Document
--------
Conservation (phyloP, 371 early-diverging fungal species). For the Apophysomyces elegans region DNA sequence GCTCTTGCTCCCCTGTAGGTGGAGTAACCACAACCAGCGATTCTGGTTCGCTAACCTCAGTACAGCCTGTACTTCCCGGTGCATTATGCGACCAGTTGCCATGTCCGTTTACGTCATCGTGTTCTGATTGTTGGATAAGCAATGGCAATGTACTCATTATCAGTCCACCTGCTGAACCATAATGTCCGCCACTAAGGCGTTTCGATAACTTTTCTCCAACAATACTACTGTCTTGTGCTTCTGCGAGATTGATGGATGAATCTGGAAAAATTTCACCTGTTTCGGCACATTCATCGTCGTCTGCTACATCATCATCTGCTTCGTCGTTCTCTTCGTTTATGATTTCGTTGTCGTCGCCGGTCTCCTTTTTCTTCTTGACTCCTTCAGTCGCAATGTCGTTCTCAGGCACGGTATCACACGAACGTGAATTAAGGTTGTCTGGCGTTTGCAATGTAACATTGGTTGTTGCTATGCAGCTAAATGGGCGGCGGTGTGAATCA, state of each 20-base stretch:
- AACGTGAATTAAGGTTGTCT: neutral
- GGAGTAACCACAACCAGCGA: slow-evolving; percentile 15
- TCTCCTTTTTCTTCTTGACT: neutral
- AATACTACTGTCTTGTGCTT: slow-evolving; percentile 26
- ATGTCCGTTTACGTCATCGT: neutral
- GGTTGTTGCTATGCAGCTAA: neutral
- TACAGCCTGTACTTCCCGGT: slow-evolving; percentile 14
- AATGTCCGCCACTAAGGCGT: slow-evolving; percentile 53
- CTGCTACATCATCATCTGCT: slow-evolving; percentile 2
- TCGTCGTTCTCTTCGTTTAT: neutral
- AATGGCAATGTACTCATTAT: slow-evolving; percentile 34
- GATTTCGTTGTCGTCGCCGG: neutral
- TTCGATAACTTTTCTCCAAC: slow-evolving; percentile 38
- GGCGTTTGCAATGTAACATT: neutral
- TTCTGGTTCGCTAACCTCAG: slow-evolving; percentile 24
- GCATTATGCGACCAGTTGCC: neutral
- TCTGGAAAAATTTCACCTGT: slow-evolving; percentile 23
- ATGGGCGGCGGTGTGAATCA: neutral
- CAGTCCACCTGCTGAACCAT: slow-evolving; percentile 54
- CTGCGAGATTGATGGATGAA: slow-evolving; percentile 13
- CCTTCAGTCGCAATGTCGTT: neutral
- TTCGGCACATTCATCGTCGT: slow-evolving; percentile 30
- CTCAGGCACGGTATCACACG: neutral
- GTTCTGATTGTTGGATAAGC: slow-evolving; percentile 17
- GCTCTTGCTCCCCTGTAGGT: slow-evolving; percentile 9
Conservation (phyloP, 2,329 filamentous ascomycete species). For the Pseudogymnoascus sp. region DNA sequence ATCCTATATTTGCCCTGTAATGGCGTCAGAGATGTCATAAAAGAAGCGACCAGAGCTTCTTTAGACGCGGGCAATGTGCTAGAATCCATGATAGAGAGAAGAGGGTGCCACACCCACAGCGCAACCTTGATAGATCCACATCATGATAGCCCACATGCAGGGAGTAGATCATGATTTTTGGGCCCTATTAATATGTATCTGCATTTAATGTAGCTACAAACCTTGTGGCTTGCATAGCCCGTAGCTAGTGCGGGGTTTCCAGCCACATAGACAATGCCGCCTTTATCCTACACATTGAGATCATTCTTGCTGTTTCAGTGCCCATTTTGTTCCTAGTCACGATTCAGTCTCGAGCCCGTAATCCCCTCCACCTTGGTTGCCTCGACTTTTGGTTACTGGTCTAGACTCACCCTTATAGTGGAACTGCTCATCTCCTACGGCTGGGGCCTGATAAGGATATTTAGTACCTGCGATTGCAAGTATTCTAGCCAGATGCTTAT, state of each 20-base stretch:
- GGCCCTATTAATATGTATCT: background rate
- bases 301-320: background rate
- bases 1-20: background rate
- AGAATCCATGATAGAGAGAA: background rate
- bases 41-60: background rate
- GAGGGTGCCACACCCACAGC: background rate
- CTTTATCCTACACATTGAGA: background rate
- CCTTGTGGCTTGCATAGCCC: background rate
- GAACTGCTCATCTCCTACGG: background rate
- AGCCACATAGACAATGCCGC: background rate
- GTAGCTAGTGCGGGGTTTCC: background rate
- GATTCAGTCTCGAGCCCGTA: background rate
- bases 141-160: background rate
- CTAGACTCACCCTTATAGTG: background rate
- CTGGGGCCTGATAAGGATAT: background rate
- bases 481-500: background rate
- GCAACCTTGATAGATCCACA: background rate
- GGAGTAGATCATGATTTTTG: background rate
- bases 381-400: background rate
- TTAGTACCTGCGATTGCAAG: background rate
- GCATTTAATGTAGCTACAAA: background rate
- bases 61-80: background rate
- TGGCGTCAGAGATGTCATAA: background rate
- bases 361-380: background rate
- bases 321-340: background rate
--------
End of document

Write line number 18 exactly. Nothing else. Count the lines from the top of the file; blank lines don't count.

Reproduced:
- TCTGGAAAAATTTCACCTGT: slow-evolving; percentile 23